The "Experts" They are incorrectly encrypted


Bitcoin peaked about a month ago, on December 17, at a peak of nearly $ 20,000. As I write, the cryptocurrency is below $ 11,000 … a loss of about 45%. That’s more than $ 150 billion in lost market capitalization.

In crypto-commenting, raise a lot of handshakes and gnashing of teeth. It’s neck and neck, but I think the multitude of “I told you-so” takes precedence over “excuses”.

Here’s the thing: if you haven’t just lost your shirt on bitcoin, it doesn’t matter at all. And chances are the “experts” you can see in the press aren’t telling you why.

In fact, the decline in bitcoin is wonderful … because it means we can all just stop thinking about cryptocurrencies.

Death of Bitcoin …

In about a year, people will no longer talk about bitcoins in line at the store or on the bus, as they are now. Here’s why.

Bitcoin is a product of justified frustration. Its designer has explicitly said that cryptocurrency is a reaction to the government’s misuse of fiat currencies like the dollar or the euro. He needed to provide an independent, peer-to-peer payment system based on a virtual currency that could not be broken, as there were a finite number of them.

That dream has long since been thrown out in favor of raw speculation. Ironically, most care about bitcoin because it seems like an easy way to get more fiat currency! They don’t own it because they want to buy pizza or gasoline with it.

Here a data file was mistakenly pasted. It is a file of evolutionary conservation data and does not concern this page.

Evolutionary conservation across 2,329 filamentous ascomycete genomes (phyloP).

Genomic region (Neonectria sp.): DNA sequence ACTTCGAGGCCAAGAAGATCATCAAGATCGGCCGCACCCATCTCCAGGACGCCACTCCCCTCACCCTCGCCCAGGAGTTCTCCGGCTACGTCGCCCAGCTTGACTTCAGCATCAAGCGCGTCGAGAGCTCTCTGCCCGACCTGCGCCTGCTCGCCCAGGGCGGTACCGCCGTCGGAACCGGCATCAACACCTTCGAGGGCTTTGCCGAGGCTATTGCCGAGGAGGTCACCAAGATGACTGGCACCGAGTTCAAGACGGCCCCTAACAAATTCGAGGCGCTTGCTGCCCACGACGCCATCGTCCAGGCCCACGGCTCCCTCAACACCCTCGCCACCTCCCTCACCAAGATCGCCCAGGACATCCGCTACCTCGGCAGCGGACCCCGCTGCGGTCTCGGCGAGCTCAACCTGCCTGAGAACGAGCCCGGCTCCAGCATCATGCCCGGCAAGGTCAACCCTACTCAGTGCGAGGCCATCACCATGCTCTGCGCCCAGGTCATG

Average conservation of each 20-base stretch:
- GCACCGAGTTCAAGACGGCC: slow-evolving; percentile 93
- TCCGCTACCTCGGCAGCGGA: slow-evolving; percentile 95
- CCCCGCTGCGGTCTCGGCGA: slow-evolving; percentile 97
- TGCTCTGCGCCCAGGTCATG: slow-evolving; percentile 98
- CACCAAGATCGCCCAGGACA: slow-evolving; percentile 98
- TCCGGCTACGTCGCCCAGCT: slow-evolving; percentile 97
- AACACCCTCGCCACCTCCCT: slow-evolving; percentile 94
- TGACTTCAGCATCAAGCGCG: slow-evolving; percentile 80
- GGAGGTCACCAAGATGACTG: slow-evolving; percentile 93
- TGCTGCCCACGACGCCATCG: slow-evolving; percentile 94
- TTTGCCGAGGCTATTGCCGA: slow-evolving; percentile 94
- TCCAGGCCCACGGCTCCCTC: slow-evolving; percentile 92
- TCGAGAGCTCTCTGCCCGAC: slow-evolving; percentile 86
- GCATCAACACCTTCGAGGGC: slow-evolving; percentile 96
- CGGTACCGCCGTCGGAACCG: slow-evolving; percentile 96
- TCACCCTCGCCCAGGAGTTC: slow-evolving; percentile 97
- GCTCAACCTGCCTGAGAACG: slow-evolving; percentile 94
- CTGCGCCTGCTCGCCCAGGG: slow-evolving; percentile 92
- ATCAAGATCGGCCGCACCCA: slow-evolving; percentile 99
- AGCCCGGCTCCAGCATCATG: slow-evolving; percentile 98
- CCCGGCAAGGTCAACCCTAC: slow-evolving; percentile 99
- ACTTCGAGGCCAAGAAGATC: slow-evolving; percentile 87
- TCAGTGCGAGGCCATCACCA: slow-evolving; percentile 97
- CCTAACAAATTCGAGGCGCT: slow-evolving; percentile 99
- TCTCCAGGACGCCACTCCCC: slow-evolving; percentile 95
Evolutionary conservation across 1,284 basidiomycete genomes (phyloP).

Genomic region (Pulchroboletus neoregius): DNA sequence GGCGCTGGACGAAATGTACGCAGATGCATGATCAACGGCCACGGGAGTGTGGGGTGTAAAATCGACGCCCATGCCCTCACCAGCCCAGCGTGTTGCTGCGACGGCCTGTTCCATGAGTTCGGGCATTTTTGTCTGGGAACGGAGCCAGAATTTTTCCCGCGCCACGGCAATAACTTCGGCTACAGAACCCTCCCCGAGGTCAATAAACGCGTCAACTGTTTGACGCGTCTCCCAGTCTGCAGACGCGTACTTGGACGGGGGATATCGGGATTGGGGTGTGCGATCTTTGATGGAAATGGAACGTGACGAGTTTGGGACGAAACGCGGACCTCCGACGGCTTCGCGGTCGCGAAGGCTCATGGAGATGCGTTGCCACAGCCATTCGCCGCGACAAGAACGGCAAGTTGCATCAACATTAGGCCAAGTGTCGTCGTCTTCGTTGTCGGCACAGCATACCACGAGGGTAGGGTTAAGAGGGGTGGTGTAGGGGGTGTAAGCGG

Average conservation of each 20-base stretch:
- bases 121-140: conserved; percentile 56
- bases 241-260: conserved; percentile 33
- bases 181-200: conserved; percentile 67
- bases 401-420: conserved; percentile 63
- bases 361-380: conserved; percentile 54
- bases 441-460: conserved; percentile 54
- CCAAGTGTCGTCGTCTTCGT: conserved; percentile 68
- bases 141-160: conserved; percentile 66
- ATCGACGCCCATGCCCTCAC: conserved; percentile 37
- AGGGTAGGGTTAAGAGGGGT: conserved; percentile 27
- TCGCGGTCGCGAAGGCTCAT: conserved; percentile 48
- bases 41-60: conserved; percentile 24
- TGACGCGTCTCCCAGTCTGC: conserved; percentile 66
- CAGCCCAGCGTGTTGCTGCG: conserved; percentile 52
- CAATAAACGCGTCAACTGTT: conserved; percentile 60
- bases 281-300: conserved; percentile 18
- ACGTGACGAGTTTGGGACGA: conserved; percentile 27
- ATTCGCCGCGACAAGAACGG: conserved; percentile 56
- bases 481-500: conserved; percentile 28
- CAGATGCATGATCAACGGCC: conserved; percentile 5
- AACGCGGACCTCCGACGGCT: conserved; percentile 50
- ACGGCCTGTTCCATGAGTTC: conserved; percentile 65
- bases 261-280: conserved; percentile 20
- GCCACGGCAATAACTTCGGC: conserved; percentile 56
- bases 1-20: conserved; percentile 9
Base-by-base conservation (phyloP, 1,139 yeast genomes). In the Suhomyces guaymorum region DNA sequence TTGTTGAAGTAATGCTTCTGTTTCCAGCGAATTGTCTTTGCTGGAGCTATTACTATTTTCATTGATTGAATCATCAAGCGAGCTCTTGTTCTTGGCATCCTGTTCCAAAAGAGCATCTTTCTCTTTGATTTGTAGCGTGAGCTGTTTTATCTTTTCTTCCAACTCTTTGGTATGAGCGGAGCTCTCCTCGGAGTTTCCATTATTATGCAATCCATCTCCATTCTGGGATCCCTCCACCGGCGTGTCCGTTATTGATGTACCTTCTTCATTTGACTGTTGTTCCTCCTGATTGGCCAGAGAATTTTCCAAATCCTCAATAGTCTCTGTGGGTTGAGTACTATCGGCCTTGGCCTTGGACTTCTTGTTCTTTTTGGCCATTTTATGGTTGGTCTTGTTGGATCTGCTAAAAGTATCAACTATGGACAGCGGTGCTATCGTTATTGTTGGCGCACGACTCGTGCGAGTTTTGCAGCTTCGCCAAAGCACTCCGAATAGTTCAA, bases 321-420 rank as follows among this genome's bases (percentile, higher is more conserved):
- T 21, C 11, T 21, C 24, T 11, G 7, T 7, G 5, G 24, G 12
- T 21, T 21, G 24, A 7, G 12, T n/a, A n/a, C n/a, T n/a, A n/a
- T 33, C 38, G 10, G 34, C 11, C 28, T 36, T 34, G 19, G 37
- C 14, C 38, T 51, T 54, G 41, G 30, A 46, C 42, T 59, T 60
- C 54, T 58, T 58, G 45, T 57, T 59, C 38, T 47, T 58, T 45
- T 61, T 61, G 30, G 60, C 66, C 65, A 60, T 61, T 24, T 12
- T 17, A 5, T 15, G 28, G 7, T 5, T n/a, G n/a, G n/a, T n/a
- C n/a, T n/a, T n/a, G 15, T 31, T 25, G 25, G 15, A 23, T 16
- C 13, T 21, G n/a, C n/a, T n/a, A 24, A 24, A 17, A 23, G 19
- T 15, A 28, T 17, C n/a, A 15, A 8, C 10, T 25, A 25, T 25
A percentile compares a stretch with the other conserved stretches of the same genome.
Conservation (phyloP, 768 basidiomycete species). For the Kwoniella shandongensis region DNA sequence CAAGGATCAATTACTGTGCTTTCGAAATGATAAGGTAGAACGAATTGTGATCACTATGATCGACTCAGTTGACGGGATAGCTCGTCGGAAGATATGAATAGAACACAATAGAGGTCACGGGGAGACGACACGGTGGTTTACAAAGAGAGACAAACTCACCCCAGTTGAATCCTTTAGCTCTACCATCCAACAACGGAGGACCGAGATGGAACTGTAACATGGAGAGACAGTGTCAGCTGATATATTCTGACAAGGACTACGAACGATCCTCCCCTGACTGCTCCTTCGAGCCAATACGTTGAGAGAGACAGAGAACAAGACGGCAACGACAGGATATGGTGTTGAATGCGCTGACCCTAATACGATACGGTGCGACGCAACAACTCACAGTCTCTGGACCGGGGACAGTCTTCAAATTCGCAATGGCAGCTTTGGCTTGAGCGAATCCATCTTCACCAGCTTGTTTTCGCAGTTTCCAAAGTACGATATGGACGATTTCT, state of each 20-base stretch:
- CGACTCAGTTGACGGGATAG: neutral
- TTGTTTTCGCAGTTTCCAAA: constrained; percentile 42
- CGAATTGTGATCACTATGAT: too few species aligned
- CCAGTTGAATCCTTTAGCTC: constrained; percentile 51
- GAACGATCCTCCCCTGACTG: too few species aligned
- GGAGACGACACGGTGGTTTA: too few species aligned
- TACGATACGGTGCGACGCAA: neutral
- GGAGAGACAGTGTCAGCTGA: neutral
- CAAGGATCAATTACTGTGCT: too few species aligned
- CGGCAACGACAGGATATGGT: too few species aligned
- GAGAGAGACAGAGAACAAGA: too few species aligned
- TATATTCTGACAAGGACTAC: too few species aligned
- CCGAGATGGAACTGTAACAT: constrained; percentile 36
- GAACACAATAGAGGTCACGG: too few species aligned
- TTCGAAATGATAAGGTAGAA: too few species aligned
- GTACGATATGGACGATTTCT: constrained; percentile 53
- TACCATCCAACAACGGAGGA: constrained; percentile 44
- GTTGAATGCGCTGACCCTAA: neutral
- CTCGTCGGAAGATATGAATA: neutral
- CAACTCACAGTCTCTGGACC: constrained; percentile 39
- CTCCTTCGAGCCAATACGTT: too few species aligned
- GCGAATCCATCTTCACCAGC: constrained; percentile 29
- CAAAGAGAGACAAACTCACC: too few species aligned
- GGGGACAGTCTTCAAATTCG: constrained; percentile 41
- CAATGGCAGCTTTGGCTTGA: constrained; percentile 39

Aside from being a horrible way of electronic transaction – it’s painfully slow – the success of bitcoin as a speculative game has made it useless as a currency. Why would anyone spend it if they appreciate it so quickly? Who would accept one when it is quickly depreciated?

Bitcoin is also a major source of pollution. It takes 351 kilowatt-hours of electricity to process just one transaction – which also releases 172 kilograms of carbon dioxide into the atmosphere. That’s enough to power one American household for a year. The energy consumed by all bitcoin mining to date could power nearly 4 million U.S. households a year.

Paradoxically, bitcoin success as old-fashioned speculative game – and not its intended libertarian use – attracted government action.

China, South Korea, Germany, Switzerland and France have applied or are considering bans or restrictions on bitcoin trading. Several intergovernmental organizations called for joint action to stop the obvious bubble. The U.S. Securities and Exchange Commission, which once seemed to approve financial derivatives based on bitcoin, now seems indecisive.

And according to “The European Union is enforcing stricter rules to prevent money laundering and terrorist financing on virtual currency platforms. It is also exploring restrictions on cryptocurrency trading.”

We may one day see a functional, widely accepted cryptocurrency, but it will not be bitcoin.

… But an incentive for crypto assets

Good. Getting over bitcoin allows us to see where the real value of crypto assets is. Here’s how.